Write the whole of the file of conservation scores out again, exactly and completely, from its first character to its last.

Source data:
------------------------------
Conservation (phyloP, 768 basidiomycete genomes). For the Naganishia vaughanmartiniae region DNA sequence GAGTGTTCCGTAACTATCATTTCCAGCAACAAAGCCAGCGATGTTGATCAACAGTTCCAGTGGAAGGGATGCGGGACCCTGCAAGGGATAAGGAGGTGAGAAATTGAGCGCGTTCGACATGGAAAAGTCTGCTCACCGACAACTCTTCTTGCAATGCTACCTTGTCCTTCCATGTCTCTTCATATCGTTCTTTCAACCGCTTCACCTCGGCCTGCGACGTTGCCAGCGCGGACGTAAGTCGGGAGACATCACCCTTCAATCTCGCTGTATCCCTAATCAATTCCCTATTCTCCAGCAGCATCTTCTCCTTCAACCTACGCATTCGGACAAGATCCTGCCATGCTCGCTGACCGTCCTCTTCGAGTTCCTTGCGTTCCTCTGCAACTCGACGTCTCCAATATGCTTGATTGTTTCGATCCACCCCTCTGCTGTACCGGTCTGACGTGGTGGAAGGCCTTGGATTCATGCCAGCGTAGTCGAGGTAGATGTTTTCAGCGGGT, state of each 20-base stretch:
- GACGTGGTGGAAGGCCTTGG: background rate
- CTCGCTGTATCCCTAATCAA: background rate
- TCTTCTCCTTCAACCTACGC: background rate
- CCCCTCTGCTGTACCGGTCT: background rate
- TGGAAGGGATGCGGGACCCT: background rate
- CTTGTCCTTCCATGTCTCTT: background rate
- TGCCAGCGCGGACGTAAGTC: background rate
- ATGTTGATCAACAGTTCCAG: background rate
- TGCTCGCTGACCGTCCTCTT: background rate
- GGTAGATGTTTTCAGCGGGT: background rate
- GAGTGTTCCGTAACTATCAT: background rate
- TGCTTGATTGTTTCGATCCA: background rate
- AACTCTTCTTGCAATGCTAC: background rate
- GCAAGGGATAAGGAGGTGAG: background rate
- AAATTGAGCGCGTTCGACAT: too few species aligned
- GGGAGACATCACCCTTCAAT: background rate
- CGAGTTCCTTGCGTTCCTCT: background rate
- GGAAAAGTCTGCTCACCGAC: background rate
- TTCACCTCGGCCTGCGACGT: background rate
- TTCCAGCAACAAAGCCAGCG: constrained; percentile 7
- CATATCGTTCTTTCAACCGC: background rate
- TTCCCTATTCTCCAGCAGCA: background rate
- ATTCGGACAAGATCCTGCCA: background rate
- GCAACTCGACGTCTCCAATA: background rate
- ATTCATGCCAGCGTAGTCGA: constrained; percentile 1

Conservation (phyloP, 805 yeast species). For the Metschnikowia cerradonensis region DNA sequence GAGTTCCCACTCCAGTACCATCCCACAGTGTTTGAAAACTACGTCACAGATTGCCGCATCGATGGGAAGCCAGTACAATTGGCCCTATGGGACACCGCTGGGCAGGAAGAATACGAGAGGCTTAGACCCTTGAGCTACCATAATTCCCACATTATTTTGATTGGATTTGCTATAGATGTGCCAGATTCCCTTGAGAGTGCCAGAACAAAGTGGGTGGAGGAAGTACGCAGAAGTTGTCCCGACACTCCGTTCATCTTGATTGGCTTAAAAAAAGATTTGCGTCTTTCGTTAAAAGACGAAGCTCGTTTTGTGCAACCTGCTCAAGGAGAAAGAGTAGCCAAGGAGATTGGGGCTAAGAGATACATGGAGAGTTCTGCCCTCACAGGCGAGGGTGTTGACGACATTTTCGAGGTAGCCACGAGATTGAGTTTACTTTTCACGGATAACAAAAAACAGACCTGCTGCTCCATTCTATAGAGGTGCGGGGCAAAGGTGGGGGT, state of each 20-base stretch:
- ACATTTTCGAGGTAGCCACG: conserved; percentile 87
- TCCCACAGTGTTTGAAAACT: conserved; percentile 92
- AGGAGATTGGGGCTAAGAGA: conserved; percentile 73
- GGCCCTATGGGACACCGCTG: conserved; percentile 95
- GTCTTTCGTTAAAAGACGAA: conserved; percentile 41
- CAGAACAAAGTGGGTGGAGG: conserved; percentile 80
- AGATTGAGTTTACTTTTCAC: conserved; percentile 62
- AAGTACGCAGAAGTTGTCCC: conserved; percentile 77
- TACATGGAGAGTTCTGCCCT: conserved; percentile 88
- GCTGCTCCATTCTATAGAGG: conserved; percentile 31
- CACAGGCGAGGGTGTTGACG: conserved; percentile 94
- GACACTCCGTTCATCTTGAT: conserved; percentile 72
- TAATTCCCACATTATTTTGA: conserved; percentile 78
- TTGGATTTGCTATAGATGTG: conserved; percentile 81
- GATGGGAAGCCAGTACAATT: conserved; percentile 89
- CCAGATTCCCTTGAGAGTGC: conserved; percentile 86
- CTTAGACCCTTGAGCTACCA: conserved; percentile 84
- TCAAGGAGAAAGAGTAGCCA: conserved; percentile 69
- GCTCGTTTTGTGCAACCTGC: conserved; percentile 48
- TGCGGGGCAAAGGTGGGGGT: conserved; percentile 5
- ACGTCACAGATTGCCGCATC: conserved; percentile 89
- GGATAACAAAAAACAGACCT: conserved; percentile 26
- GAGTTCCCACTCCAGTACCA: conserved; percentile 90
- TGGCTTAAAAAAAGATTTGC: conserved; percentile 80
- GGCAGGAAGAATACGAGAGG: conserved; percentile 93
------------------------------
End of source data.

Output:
Conservation (phyloP, 768 basidiomycete genomes). For the Naganishia vaughanmartiniae region DNA sequence GAGTGTTCCGTAACTATCATTTCCAGCAACAAAGCCAGCGATGTTGATCAACAGTTCCAGTGGAAGGGATGCGGGACCCTGCAAGGGATAAGGAGGTGAGAAATTGAGCGCGTTCGACATGGAAAAGTCTGCTCACCGACAACTCTTCTTGCAATGCTACCTTGTCCTTCCATGTCTCTTCATATCGTTCTTTCAACCGCTTCACCTCGGCCTGCGACGTTGCCAGCGCGGACGTAAGTCGGGAGACATCACCCTTCAATCTCGCTGTATCCCTAATCAATTCCCTATTCTCCAGCAGCATCTTCTCCTTCAACCTACGCATTCGGACAAGATCCTGCCATGCTCGCTGACCGTCCTCTTCGAGTTCCTTGCGTTCCTCTGCAACTCGACGTCTCCAATATGCTTGATTGTTTCGATCCACCCCTCTGCTGTACCGGTCTGACGTGGTGGAAGGCCTTGGATTCATGCCAGCGTAGTCGAGGTAGATGTTTTCAGCGGGT, state of each 20-base stretch:
- GACGTGGTGGAAGGCCTTGG: background rate
- CTCGCTGTATCCCTAATCAA: background rate
- TCTTCTCCTTCAACCTACGC: background rate
- CCCCTCTGCTGTACCGGTCT: background rate
- TGGAAGGGATGCGGGACCCT: background rate
- CTTGTCCTTCCATGTCTCTT: background rate
- TGCCAGCGCGGACGTAAGTC: background rate
- ATGTTGATCAACAGTTCCAG: background rate
- TGCTCGCTGACCGTCCTCTT: background rate
- GGTAGATGTTTTCAGCGGGT: background rate
- GAGTGTTCCGTAACTATCAT: background rate
- TGCTTGATTGTTTCGATCCA: background rate
- AACTCTTCTTGCAATGCTAC: background rate
- GCAAGGGATAAGGAGGTGAG: background rate
- AAATTGAGCGCGTTCGACAT: too few species aligned
- GGGAGACATCACCCTTCAAT: background rate
- CGAGTTCCTTGCGTTCCTCT: background rate
- GGAAAAGTCTGCTCACCGAC: background rate
- TTCACCTCGGCCTGCGACGT: background rate
- TTCCAGCAACAAAGCCAGCG: constrained; percentile 7
- CATATCGTTCTTTCAACCGC: background rate
- TTCCCTATTCTCCAGCAGCA: background rate
- ATTCGGACAAGATCCTGCCA: background rate
- GCAACTCGACGTCTCCAATA: background rate
- ATTCATGCCAGCGTAGTCGA: constrained; percentile 1

Conservation (phyloP, 805 yeast species). For the Metschnikowia cerradonensis region DNA sequence GAGTTCCCACTCCAGTACCATCCCACAGTGTTTGAAAACTACGTCACAGATTGCCGCATCGATGGGAAGCCAGTACAATTGGCCCTATGGGACACCGCTGGGCAGGAAGAATACGAGAGGCTTAGACCCTTGAGCTACCATAATTCCCACATTATTTTGATTGGATTTGCTATAGATGTGCCAGATTCCCTTGAGAGTGCCAGAACAAAGTGGGTGGAGGAAGTACGCAGAAGTTGTCCCGACACTCCGTTCATCTTGATTGGCTTAAAAAAAGATTTGCGTCTTTCGTTAAAAGACGAAGCTCGTTTTGTGCAACCTGCTCAAGGAGAAAGAGTAGCCAAGGAGATTGGGGCTAAGAGATACATGGAGAGTTCTGCCCTCACAGGCGAGGGTGTTGACGACATTTTCGAGGTAGCCACGAGATTGAGTTTACTTTTCACGGATAACAAAAAACAGACCTGCTGCTCCATTCTATAGAGGTGCGGGGCAAAGGTGGGGGT, state of each 20-base stretch:
- ACATTTTCGAGGTAGCCACG: conserved; percentile 87
- TCCCACAGTGTTTGAAAACT: conserved; percentile 92
- AGGAGATTGGGGCTAAGAGA: conserved; percentile 73
- GGCCCTATGGGACACCGCTG: conserved; percentile 95
- GTCTTTCGTTAAAAGACGAA: conserved; percentile 41
- CAGAACAAAGTGGGTGGAGG: conserved; percentile 80
- AGATTGAGTTTACTTTTCAC: conserved; percentile 62
- AAGTACGCAGAAGTTGTCCC: conserved; percentile 77
- TACATGGAGAGTTCTGCCCT: conserved; percentile 88
- GCTGCTCCATTCTATAGAGG: conserved; percentile 31
- CACAGGCGAGGGTGTTGACG: conserved; percentile 94
- GACACTCCGTTCATCTTGAT: conserved; percentile 72
- TAATTCCCACATTATTTTGA: conserved; percentile 78
- TTGGATTTGCTATAGATGTG: conserved; percentile 81
- GATGGGAAGCCAGTACAATT: conserved; percentile 89
- CCAGATTCCCTTGAGAGTGC: conserved; percentile 86
- CTTAGACCCTTGAGCTACCA: conserved; percentile 84
- TCAAGGAGAAAGAGTAGCCA: conserved; percentile 69
- GCTCGTTTTGTGCAACCTGC: conserved; percentile 48
- TGCGGGGCAAAGGTGGGGGT: conserved; percentile 5
- ACGTCACAGATTGCCGCATC: conserved; percentile 89
- GGATAACAAAAAACAGACCT: conserved; percentile 26
- GAGTTCCCACTCCAGTACCA: conserved; percentile 90
- TGGCTTAAAAAAAGATTTGC: conserved; percentile 80
- GGCAGGAAGAATACGAGAGG: conserved; percentile 93